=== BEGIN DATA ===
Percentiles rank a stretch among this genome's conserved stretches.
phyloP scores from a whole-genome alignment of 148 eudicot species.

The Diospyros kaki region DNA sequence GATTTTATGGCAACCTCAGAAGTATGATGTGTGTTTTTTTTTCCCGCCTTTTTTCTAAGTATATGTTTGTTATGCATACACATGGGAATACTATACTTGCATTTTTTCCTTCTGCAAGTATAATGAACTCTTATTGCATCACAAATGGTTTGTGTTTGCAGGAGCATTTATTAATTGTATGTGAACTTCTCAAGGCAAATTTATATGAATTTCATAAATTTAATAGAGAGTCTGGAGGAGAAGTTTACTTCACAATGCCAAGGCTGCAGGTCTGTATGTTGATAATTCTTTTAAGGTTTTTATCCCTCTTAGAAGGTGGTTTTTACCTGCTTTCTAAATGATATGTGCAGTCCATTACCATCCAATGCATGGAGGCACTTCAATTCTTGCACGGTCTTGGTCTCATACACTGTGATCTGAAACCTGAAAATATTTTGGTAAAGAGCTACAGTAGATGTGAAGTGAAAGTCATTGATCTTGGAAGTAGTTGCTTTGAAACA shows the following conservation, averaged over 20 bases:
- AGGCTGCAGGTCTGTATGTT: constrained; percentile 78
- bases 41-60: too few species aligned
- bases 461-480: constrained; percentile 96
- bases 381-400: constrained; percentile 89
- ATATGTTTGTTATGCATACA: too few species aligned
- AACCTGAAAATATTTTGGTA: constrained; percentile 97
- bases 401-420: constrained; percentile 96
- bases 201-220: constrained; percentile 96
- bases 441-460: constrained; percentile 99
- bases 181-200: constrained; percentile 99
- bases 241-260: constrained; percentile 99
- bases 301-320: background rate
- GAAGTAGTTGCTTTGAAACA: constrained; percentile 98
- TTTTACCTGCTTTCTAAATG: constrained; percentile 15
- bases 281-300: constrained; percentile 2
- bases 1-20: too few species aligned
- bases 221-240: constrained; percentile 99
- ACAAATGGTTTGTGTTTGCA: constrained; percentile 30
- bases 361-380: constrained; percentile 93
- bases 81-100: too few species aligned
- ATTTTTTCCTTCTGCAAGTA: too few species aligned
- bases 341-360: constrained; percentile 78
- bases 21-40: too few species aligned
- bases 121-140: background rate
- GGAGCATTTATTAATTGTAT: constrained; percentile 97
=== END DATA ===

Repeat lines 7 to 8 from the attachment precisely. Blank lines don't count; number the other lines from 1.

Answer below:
- bases 381-400: constrained; percentile 89
- ATATGTTTGTTATGCATACA: too few species aligned